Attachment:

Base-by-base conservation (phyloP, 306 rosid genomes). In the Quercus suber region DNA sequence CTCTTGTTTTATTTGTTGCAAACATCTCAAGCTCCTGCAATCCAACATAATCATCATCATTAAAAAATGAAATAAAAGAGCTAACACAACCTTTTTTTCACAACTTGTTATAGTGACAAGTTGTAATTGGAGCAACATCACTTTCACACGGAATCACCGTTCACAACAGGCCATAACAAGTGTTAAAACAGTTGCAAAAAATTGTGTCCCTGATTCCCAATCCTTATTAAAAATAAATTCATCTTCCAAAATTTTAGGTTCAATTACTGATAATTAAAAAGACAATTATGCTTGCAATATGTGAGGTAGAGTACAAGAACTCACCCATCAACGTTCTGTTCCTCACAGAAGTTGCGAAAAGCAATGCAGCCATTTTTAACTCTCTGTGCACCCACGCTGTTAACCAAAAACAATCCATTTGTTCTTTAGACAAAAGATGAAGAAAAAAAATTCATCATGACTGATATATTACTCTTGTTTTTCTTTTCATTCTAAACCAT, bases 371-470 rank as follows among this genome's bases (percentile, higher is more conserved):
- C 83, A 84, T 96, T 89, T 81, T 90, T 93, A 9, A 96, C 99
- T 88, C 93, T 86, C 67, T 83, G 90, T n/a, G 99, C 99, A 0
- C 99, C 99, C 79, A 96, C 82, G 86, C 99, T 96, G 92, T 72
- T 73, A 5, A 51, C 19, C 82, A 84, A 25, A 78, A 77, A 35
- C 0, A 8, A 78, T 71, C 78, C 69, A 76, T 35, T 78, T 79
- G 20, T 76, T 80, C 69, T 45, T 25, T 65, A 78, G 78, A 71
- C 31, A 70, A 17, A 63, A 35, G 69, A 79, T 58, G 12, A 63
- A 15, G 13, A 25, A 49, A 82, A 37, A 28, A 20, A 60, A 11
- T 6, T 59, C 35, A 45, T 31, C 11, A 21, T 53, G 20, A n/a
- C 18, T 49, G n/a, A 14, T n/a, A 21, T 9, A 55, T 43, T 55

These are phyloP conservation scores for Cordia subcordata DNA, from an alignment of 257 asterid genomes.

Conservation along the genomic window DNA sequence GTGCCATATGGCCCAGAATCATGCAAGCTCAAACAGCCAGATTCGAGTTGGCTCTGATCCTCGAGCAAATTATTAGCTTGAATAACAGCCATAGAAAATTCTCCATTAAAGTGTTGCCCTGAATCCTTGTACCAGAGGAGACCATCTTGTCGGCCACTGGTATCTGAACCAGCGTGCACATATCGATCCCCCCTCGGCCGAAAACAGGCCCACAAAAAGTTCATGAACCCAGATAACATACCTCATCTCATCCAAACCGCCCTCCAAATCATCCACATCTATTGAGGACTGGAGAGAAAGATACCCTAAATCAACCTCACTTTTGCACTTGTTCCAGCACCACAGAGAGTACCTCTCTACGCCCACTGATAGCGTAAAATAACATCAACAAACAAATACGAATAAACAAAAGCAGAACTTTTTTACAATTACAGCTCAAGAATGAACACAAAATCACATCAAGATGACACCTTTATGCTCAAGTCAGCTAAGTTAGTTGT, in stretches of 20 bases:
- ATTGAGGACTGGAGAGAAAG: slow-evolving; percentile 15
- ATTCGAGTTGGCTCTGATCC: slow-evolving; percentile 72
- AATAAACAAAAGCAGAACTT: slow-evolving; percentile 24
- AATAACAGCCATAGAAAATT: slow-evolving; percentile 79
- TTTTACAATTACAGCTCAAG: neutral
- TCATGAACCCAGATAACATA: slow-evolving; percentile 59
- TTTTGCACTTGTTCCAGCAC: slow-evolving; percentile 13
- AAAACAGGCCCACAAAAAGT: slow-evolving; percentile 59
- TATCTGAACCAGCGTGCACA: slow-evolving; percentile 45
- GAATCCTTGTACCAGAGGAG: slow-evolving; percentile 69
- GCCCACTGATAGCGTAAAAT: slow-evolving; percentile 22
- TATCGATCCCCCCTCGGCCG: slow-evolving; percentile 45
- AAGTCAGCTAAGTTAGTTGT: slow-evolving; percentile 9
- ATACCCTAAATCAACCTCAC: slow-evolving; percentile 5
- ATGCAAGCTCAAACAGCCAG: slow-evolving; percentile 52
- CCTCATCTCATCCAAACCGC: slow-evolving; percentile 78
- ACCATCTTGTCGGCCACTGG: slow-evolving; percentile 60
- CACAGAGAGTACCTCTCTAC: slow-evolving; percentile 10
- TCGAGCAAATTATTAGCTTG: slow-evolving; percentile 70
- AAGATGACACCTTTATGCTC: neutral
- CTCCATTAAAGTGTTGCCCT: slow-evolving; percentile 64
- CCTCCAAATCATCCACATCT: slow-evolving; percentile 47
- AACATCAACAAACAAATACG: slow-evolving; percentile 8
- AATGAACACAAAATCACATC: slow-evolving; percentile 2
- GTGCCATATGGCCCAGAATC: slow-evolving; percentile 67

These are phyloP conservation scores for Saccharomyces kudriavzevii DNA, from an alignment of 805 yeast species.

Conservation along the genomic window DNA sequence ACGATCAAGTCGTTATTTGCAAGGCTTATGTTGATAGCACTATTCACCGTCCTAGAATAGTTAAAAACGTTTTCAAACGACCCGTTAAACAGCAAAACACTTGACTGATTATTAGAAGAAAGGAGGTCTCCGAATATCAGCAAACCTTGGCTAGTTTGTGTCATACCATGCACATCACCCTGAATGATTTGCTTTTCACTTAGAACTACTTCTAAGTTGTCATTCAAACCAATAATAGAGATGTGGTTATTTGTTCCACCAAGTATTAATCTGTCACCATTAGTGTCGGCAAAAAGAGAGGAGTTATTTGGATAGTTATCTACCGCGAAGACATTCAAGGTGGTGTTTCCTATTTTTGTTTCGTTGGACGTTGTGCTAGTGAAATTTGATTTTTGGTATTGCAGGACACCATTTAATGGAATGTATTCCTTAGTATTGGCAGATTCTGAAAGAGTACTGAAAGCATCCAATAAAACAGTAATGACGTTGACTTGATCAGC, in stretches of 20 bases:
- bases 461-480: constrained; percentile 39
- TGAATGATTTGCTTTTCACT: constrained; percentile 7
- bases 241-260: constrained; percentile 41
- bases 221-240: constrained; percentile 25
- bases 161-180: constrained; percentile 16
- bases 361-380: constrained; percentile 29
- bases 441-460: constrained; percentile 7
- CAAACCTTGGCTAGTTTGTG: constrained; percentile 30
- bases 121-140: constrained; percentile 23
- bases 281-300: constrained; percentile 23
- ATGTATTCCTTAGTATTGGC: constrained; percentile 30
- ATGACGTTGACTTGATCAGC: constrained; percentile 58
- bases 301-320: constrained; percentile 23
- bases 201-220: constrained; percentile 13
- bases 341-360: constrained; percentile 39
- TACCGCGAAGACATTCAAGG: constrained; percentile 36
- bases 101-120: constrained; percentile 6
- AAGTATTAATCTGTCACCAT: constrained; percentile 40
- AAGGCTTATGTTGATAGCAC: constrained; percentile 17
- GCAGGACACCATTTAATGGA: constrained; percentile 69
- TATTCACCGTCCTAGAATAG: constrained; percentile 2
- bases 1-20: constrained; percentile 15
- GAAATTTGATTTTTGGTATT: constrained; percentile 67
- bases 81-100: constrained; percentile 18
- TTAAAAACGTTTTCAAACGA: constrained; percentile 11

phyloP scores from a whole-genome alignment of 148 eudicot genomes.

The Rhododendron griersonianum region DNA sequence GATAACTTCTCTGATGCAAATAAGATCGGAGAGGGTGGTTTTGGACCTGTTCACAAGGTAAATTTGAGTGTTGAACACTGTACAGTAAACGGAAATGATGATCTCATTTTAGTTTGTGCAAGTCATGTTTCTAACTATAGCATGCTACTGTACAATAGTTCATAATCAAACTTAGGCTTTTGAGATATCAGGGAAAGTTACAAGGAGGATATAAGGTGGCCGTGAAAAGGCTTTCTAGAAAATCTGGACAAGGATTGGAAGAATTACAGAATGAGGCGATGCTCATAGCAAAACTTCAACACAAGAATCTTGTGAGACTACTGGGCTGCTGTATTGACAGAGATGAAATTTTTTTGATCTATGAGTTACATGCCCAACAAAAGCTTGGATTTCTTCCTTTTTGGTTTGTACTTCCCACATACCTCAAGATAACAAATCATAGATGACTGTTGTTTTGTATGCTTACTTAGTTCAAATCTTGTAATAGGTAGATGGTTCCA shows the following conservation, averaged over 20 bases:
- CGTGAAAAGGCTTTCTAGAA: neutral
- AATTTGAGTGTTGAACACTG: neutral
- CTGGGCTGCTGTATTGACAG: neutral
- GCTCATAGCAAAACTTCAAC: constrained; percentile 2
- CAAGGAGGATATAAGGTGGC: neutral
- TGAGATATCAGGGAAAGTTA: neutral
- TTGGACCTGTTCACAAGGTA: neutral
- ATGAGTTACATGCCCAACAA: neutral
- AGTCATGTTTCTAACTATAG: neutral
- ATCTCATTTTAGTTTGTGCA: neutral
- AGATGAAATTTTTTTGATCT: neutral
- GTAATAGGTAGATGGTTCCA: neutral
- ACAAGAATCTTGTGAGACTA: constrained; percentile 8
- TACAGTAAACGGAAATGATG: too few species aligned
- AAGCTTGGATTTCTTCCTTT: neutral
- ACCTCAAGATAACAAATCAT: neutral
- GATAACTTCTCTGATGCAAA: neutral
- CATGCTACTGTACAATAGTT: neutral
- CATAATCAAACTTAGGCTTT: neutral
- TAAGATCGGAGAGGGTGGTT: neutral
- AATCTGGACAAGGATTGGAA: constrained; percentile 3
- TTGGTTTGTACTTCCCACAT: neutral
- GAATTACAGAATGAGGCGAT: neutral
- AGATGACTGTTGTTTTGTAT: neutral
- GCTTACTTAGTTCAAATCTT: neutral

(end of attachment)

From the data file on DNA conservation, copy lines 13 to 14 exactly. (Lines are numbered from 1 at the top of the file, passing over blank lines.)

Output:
Conservation along the genomic window DNA sequence GTGCCATATGGCCCAGAATCATGCAAGCTCAAACAGCCAGATTCGAGTTGGCTCTGATCCTCGAGCAAATTATTAGCTTGAATAACAGCCATAGAAAATTCTCCATTAAAGTGTTGCCCTGAATCCTTGTACCAGAGGAGACCATCTTGTCGGCCACTGGTATCTGAACCAGCGTGCACATATCGATCCCCCCTCGGCCGAAAACAGGCCCACAAAAAGTTCATGAACCCAGATAACATACCTCATCTCATCCAAACCGCCCTCCAAATCATCCACATCTATTGAGGACTGGAGAGAAAGATACCCTAAATCAACCTCACTTTTGCACTTGTTCCAGCACCACAGAGAGTACCTCTCTACGCCCACTGATAGCGTAAAATAACATCAACAAACAAATACGAATAAACAAAAGCAGAACTTTTTTACAATTACAGCTCAAGAATGAACACAAAATCACATCAAGATGACACCTTTATGCTCAAGTCAGCTAAGTTAGTTGT, in stretches of 20 bases:
- ATTGAGGACTGGAGAGAAAG: slow-evolving; percentile 15